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Chabad Makes Sukkot More Accessible than Ever

Last year in Midtown Manhattan, several Chabad-Lubavitch centers hosted “Sukkot 1800”, aiming to welcome that many people to Chabad of Midtown’s landmark sukkah on the deck of the New York Public Library. More than 2,200 joined as the overflow crowd spilled into the surrounding streets and everyone got a chance to celebrate the holiday.

This year, they’ve raised the bar to Sukkot 3,000.

It’s just one example of the scope and impact of Chabad-Lubavitch’s Sukkot events, and the focus on making the holiday’s observances accessible to as many people as possible. In Midtown Manhattan, that means inviting thousands of guests into the sukkah. In Ellicott City, Maryland, it means ensuring that those who are differently-abled are able to celebrate Sukkot with their fellow Jews. 

Rabbi Yanky Baron, who directs Chabad of Ellicott City with his wife Leah, recently purchased a trailer with a built-in ramp. The trailer will be transformed into a fully accessible sukkah-mobile, and will travel across town to visit individuals who might otherwise not have the opportunity to observe the mitzvot of the holiday. “This is one of our most precious expenditures as of yet,” Baron said. “In honor of the holiday of Sukkot, we’re ensuring that everyone can get in a Sukkah.”

To ensure the holiday’s observances are welcoming and accessible to people of all ages, Chabad-Lubavitch centers are planning a variety of creative kid-friendly Sukkot celebrations. In the seaside town of Worthing, in southern England, Chabad will host “Cereal in the Sukkah” on the second morning of the holiday, inviting children of all ages to enjoy a cereal bar, hot chocolate, Sukkot crafts, and the opportunity to shake the lulav and etrog for the first time during Sukkot (the lulav and etrog are not shaken on the first day this year, as it is Shabbat). 

In Melbourne, Australia, Chabad-Lubavitch has invited the community to Sukkot in Luna Park, a popular theme park. The event will feature hot kosher food, face painting, live music and entertainment, and of course a sukkah and the opportunity to shake the lulav and etrog. Ottawa, Ontario will see a community-wide Sukkah Party hosted by Chabad of Wellington West and the Jewish Youth Library of Ottawa. Kids will enjoy a bouncy castle, music, crafts and dinner—all free of charge, with the public encouraged to attend. Chabad-Lubavitch of Indiana will welcome Jewish hip-hop sensation Ari Lesser as the feature act at a family Sukkot Party co-hosted by the Indianapolis JCC. Kids will enjoy hay rides, face painting and kosher food in the sukkah—and of course the lulav shake.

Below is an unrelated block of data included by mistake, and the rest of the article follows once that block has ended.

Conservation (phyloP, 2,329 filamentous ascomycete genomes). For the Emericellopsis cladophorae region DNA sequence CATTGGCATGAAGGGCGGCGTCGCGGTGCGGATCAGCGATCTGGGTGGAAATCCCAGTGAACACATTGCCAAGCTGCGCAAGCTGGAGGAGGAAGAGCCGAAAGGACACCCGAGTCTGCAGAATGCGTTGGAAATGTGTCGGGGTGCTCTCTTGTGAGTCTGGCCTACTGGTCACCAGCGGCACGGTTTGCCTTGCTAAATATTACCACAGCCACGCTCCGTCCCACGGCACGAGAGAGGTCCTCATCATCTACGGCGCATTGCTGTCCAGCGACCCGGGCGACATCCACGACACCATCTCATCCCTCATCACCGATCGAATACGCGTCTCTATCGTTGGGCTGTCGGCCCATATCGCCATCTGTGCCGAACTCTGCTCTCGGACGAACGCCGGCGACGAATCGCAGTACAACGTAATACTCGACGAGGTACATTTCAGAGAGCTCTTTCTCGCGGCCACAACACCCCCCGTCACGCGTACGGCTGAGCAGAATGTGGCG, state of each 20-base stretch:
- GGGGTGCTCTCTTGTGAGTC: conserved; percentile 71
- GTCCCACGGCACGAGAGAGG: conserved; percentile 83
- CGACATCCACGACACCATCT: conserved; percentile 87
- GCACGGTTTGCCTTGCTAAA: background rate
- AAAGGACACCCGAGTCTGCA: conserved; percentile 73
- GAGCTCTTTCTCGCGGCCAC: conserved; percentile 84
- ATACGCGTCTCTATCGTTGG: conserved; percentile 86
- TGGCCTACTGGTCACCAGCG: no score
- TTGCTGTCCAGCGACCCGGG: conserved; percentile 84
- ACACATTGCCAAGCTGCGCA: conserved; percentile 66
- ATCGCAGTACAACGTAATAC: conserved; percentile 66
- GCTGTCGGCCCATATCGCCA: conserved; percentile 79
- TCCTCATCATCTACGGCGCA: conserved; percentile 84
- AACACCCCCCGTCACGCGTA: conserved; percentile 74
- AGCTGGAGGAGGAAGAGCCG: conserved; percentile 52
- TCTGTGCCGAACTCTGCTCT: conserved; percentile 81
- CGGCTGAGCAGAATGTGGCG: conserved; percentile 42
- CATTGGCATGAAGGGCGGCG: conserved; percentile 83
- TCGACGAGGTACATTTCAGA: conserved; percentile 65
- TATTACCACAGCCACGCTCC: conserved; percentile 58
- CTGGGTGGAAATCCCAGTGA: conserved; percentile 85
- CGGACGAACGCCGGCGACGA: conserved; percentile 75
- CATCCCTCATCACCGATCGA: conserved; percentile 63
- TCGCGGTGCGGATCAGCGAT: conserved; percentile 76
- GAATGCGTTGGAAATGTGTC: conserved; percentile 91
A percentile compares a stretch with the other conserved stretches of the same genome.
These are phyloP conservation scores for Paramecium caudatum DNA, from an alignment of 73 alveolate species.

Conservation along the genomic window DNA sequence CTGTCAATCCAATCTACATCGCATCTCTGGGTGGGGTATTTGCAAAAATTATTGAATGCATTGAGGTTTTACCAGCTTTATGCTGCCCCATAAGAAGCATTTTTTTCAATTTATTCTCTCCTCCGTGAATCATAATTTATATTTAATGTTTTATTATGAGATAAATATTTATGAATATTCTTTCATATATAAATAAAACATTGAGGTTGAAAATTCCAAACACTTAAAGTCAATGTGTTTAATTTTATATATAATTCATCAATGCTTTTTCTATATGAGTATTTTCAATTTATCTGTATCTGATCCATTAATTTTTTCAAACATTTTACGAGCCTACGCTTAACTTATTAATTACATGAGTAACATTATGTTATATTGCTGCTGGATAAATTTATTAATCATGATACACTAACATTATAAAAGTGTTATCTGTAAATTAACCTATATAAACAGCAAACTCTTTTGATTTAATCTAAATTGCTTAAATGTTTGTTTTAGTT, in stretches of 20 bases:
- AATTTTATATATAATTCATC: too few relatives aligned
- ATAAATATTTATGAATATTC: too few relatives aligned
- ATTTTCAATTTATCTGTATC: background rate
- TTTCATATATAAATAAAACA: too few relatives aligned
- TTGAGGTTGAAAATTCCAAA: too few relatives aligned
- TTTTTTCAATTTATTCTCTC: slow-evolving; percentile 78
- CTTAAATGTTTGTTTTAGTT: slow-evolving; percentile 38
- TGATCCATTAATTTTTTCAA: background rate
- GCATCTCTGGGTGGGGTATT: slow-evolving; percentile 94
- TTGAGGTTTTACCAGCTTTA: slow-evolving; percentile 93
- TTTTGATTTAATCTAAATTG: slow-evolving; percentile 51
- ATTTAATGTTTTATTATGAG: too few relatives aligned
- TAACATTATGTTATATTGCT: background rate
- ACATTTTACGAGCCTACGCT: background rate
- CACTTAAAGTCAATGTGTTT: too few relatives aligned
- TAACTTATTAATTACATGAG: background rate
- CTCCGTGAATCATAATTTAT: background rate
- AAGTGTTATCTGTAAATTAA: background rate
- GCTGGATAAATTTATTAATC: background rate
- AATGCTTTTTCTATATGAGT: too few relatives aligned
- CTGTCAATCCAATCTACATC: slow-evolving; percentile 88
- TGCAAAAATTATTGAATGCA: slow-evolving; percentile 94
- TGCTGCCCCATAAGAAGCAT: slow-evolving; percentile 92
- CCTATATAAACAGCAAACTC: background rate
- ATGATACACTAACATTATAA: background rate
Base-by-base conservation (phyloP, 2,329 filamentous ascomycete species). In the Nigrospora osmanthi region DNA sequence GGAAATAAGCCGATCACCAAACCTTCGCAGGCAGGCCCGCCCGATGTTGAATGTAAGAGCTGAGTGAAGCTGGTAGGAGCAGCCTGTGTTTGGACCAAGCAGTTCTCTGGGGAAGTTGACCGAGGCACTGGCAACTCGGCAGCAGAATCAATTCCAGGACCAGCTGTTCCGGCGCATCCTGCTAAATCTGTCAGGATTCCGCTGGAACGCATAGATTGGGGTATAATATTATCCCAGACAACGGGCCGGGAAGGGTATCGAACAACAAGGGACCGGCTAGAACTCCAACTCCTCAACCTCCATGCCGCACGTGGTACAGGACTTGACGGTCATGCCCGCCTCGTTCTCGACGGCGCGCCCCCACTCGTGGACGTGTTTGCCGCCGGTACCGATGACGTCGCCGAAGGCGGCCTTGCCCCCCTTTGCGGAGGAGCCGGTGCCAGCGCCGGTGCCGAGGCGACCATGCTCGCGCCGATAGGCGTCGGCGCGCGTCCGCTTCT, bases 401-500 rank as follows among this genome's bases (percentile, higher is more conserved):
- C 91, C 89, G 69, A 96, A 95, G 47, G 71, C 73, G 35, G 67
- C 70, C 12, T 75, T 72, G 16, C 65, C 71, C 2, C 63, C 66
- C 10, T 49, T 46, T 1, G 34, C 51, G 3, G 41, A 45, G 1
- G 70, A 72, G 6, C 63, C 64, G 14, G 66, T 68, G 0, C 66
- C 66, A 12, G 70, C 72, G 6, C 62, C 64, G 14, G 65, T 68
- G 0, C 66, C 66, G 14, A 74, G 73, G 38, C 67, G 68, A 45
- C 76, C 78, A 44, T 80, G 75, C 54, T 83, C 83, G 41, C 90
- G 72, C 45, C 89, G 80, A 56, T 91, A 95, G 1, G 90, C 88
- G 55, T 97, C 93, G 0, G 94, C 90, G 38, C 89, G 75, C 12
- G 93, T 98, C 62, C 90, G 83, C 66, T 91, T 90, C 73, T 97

Students on hundreds of college campuses will find spiritual shelter from the often-stormy atmosphere they may face. Chabad at Vassar will welcome students to “Sukkah-Tessen”, a deli-themed event featuring pickle making and deli sandwiches at the campus sukkah. The Chabad at the University of Maryland in Baltimore will host Sushi in the Sukkah. So will Chabad at Cornell and Chabad at Vanderbilt. Campus sukkahs have sprung up in Vancouver, BC; Princeton, NJ; Portland, OR; Islington, UK; Chicago, IL, and many other cities and towns.

Many community Chabad-Lubavitch centers will host Sukkot Under the Stars, welcoming many thousands to escape the autumn chill into the spiritual warmth of the sukkah (and enjoy a piping hot Sukkot dinner). In Somerset County, NJ, Jewish women will gather for Sangria in the Sukkah. In Austin, Texas, Jewish men will get together for Steak and Scotch in the Sukkah.

And around the world, thousands of sukkahs will welcome Jewish people of all ages, abilities and backgrounds to participate in the festival’s joy. As the Chabad Jewish Center of Missoula, Montana put it—“Mi Casa Sukka-sa”—our sukkah is your sukkah. 

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